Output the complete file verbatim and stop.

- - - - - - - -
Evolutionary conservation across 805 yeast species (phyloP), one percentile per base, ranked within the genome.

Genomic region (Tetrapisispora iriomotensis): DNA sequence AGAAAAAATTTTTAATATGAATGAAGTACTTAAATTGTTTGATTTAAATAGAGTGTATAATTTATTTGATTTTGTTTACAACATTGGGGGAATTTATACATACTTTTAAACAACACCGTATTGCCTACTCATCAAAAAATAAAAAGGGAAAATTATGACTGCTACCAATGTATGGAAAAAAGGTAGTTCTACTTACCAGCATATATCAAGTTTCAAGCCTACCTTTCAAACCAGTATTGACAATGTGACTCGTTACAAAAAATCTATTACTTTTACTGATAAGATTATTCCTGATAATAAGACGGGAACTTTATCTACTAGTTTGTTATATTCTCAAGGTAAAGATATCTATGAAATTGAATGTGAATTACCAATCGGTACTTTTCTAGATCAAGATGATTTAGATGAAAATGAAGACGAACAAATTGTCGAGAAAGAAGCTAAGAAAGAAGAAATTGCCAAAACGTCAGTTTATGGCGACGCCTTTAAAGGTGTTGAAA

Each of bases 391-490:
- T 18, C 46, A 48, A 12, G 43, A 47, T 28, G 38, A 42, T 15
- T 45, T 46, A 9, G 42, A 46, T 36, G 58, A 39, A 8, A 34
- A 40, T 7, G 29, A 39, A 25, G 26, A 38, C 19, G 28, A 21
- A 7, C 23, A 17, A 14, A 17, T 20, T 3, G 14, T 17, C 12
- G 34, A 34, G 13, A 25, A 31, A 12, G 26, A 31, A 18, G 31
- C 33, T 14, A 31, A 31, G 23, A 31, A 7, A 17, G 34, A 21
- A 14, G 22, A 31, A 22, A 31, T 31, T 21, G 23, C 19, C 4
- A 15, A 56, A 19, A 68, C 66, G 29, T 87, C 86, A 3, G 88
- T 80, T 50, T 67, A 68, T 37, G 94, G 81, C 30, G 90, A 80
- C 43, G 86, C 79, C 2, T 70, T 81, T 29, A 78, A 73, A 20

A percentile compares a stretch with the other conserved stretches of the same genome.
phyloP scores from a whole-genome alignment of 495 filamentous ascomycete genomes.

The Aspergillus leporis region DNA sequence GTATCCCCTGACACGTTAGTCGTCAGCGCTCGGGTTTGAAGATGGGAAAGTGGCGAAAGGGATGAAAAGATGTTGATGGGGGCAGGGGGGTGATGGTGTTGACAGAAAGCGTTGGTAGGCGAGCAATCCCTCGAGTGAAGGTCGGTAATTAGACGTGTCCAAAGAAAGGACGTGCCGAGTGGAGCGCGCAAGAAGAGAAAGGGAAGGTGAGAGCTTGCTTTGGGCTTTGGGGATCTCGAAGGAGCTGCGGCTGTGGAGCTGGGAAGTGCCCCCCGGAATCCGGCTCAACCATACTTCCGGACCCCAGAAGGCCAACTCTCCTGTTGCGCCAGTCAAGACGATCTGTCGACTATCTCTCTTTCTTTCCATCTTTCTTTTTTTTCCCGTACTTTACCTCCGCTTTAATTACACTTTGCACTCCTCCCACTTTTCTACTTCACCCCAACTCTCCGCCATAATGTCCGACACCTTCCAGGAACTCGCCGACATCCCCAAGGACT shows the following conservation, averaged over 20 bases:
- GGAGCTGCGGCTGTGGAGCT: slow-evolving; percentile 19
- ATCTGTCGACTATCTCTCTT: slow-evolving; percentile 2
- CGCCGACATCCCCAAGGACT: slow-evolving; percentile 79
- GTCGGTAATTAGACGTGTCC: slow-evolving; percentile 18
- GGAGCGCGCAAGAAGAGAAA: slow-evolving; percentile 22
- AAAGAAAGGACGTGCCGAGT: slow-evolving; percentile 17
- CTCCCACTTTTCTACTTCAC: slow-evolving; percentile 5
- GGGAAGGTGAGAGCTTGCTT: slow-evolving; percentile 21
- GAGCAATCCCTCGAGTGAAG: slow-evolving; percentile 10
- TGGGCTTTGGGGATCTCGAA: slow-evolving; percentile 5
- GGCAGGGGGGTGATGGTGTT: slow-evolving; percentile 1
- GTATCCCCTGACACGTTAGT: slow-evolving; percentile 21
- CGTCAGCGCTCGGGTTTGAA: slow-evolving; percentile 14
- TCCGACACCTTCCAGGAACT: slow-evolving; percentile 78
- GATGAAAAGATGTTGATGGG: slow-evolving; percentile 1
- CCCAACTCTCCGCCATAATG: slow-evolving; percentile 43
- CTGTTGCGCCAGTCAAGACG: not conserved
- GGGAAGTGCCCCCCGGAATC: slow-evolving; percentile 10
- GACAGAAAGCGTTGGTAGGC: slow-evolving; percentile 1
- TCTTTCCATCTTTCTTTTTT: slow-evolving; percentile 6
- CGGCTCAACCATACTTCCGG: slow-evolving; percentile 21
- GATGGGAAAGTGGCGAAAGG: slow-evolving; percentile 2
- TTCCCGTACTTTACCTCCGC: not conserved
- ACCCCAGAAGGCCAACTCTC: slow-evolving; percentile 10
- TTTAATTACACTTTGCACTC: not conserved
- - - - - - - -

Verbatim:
Evolutionary conservation across 805 yeast species (phyloP), one percentile per base, ranked within the genome.

Genomic region (Tetrapisispora iriomotensis): DNA sequence AGAAAAAATTTTTAATATGAATGAAGTACTTAAATTGTTTGATTTAAATAGAGTGTATAATTTATTTGATTTTGTTTACAACATTGGGGGAATTTATACATACTTTTAAACAACACCGTATTGCCTACTCATCAAAAAATAAAAAGGGAAAATTATGACTGCTACCAATGTATGGAAAAAAGGTAGTTCTACTTACCAGCATATATCAAGTTTCAAGCCTACCTTTCAAACCAGTATTGACAATGTGACTCGTTACAAAAAATCTATTACTTTTACTGATAAGATTATTCCTGATAATAAGACGGGAACTTTATCTACTAGTTTGTTATATTCTCAAGGTAAAGATATCTATGAAATTGAATGTGAATTACCAATCGGTACTTTTCTAGATCAAGATGATTTAGATGAAAATGAAGACGAACAAATTGTCGAGAAAGAAGCTAAGAAAGAAGAAATTGCCAAAACGTCAGTTTATGGCGACGCCTTTAAAGGTGTTGAAA

Each of bases 391-490:
- T 18, C 46, A 48, A 12, G 43, A 47, T 28, G 38, A 42, T 15
- T 45, T 46, A 9, G 42, A 46, T 36, G 58, A 39, A 8, A 34
- A 40, T 7, G 29, A 39, A 25, G 26, A 38, C 19, G 28, A 21
- A 7, C 23, A 17, A 14, A 17, T 20, T 3, G 14, T 17, C 12
- G 34, A 34, G 13, A 25, A 31, A 12, G 26, A 31, A 18, G 31
- C 33, T 14, A 31, A 31, G 23, A 31, A 7, A 17, G 34, A 21
- A 14, G 22, A 31, A 22, A 31, T 31, T 21, G 23, C 19, C 4
- A 15, A 56, A 19, A 68, C 66, G 29, T 87, C 86, A 3, G 88
- T 80, T 50, T 67, A 68, T 37, G 94, G 81, C 30, G 90, A 80
- C 43, G 86, C 79, C 2, T 70, T 81, T 29, A 78, A 73, A 20

A percentile compares a stretch with the other conserved stretches of the same genome.
phyloP scores from a whole-genome alignment of 495 filamentous ascomycete genomes.

The Aspergillus leporis region DNA sequence GTATCCCCTGACACGTTAGTCGTCAGCGCTCGGGTTTGAAGATGGGAAAGTGGCGAAAGGGATGAAAAGATGTTGATGGGGGCAGGGGGGTGATGGTGTTGACAGAAAGCGTTGGTAGGCGAGCAATCCCTCGAGTGAAGGTCGGTAATTAGACGTGTCCAAAGAAAGGACGTGCCGAGTGGAGCGCGCAAGAAGAGAAAGGGAAGGTGAGAGCTTGCTTTGGGCTTTGGGGATCTCGAAGGAGCTGCGGCTGTGGAGCTGGGAAGTGCCCCCCGGAATCCGGCTCAACCATACTTCCGGACCCCAGAAGGCCAACTCTCCTGTTGCGCCAGTCAAGACGATCTGTCGACTATCTCTCTTTCTTTCCATCTTTCTTTTTTTTCCCGTACTTTACCTCCGCTTTAATTACACTTTGCACTCCTCCCACTTTTCTACTTCACCCCAACTCTCCGCCATAATGTCCGACACCTTCCAGGAACTCGCCGACATCCCCAAGGACT shows the following conservation, averaged over 20 bases:
- GGAGCTGCGGCTGTGGAGCT: slow-evolving; percentile 19
- ATCTGTCGACTATCTCTCTT: slow-evolving; percentile 2
- CGCCGACATCCCCAAGGACT: slow-evolving; percentile 79
- GTCGGTAATTAGACGTGTCC: slow-evolving; percentile 18
- GGAGCGCGCAAGAAGAGAAA: slow-evolving; percentile 22
- AAAGAAAGGACGTGCCGAGT: slow-evolving; percentile 17
- CTCCCACTTTTCTACTTCAC: slow-evolving; percentile 5
- GGGAAGGTGAGAGCTTGCTT: slow-evolving; percentile 21
- GAGCAATCCCTCGAGTGAAG: slow-evolving; percentile 10
- TGGGCTTTGGGGATCTCGAA: slow-evolving; percentile 5
- GGCAGGGGGGTGATGGTGTT: slow-evolving; percentile 1
- GTATCCCCTGACACGTTAGT: slow-evolving; percentile 21
- CGTCAGCGCTCGGGTTTGAA: slow-evolving; percentile 14
- TCCGACACCTTCCAGGAACT: slow-evolving; percentile 78
- GATGAAAAGATGTTGATGGG: slow-evolving; percentile 1
- CCCAACTCTCCGCCATAATG: slow-evolving; percentile 43
- CTGTTGCGCCAGTCAAGACG: not conserved
- GGGAAGTGCCCCCCGGAATC: slow-evolving; percentile 10
- GACAGAAAGCGTTGGTAGGC: slow-evolving; percentile 1
- TCTTTCCATCTTTCTTTTTT: slow-evolving; percentile 6
- CGGCTCAACCATACTTCCGG: slow-evolving; percentile 21
- GATGGGAAAGTGGCGAAAGG: slow-evolving; percentile 2
- TTCCCGTACTTTACCTCCGC: not conserved
- ACCCCAGAAGGCCAACTCTC: slow-evolving; percentile 10
- TTTAATTACACTTTGCACTC: not conserved